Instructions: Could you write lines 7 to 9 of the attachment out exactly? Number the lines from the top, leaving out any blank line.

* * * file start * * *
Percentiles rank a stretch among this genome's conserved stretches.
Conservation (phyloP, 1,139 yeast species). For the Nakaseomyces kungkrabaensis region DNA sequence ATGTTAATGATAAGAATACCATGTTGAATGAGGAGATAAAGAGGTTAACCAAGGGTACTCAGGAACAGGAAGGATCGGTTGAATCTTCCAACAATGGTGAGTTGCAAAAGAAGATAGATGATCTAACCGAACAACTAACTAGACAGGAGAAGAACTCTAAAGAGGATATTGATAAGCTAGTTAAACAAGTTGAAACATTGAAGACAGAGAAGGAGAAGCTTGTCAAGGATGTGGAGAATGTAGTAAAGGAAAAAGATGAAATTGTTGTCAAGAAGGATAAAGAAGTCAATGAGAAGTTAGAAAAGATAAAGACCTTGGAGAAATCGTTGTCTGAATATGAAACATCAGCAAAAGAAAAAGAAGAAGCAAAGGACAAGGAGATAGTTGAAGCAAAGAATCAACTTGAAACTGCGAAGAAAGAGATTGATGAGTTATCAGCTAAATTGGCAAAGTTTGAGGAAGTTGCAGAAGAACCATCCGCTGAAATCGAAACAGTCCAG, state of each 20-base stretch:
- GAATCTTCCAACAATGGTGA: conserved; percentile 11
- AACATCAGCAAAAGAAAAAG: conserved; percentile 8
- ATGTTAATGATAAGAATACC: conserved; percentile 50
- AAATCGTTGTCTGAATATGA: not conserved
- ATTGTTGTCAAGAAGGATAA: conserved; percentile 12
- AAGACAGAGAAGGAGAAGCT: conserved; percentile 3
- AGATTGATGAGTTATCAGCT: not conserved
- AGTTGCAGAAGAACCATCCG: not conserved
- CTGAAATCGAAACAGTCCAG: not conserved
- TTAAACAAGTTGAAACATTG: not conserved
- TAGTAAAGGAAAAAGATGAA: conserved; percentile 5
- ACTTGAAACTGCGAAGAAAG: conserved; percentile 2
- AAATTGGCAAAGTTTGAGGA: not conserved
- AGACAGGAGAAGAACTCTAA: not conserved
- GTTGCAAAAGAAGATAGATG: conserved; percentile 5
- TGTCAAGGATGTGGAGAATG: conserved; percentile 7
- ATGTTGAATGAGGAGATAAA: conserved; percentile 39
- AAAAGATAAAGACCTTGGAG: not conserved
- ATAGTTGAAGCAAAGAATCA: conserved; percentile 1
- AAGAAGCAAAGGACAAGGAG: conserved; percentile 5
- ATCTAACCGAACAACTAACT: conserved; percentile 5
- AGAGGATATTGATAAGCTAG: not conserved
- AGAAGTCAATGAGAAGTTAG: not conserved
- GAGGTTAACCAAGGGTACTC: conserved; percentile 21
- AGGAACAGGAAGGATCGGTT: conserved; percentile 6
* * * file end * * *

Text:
- ATTGTTGTCAAGAAGGATAA: conserved; percentile 12
- AAGACAGAGAAGGAGAAGCT: conserved; percentile 3
- AGATTGATGAGTTATCAGCT: not conserved